By Maddie Orton
A window shatters. A pick axe slams. Fish whiz by — you can almost feel them. Emmy winner Marko Costanzo makes sure of that. He’s a Foley artist at C5, Inc.
“A Foley artist is someone that makes sound effects in sync with actions that happen on screen for movies or TV or whatever,” explains Costanzo. “We fill in the blanks. And with that, you go through a film and we do that at every moment, so it could be as light as a face wipe, it could be a punch to the chest.”
In the 3,700-square-foot Northvale facility, the company creates effects for TV and film projects like Boardwalk Empire, Life of Pi, The Wolf of Wall Street and The Devil Wears Prada. Costanzo gets his size 13 1/2 wide pumps and other props from garage sales and trash day. It’s not the quality of the items that counts, it’s the sounds they create. At C5 Inc., anything that makes a good sound is fair game — even appliances from the company kitchen.
While some of the sounds in films are easy to re-create, others aren’t really possible. “If someone was to break their neck, or break an arm, or break a leg, or a bone crack, well we’re not going to break bones or anything, but we take some celery, take broccoli and give it a little [crack],” says Costanzo.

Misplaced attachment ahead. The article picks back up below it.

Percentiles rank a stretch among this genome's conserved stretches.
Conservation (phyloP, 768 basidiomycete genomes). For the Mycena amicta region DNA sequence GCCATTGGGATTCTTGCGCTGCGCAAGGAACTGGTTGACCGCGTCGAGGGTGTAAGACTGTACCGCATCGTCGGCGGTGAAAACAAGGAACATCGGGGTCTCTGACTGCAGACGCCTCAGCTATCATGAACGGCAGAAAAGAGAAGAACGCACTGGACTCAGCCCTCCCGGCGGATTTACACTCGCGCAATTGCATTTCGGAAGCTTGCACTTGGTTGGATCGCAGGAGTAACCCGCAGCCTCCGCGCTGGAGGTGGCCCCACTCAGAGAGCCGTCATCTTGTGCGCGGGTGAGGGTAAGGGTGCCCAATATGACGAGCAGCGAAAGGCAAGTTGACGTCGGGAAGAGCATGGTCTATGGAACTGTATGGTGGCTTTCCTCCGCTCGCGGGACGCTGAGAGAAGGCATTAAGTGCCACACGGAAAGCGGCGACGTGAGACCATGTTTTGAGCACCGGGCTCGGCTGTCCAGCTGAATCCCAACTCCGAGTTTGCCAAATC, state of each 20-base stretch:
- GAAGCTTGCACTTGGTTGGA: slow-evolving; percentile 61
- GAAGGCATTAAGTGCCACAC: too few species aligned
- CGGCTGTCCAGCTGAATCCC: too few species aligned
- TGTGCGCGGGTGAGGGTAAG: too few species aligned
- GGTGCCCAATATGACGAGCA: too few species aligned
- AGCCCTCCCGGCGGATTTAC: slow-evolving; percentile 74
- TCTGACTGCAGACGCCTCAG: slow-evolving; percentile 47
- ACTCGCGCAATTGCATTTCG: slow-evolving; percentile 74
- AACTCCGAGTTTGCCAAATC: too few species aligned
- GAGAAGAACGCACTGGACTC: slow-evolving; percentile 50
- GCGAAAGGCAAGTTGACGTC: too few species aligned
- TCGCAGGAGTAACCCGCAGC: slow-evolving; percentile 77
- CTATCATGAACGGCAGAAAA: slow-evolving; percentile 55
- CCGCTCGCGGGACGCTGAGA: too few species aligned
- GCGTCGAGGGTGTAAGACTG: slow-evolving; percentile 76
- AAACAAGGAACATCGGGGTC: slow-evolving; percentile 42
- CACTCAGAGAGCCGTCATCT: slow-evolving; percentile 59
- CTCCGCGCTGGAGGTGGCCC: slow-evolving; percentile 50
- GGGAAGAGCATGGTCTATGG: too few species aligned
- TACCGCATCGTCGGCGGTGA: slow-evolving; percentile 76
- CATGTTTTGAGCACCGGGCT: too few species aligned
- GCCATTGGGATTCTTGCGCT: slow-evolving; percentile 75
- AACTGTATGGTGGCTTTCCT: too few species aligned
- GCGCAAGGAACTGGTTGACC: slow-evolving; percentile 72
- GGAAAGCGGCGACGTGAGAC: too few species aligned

George Lara is a Foley mixer. He engineers the audio tracks. “If I see something that is very close up, I just use one mic. If I see the character walking across the street, I start using both mics and equalizing at the same time,” he explains.
How does Lara know how to mimic the sounds created in a scene? “Anywhere that I go to, I listen to things. And people sometimes think that I’m crazy because of the way that I start playing with stuff,” Lara says.
Crazy or not, it’s paying off. C5, Inc. is in the process of finishing up the final season of Boardwalk Empire, and their work can be heard in the upcoming film version of Into the Woods this December.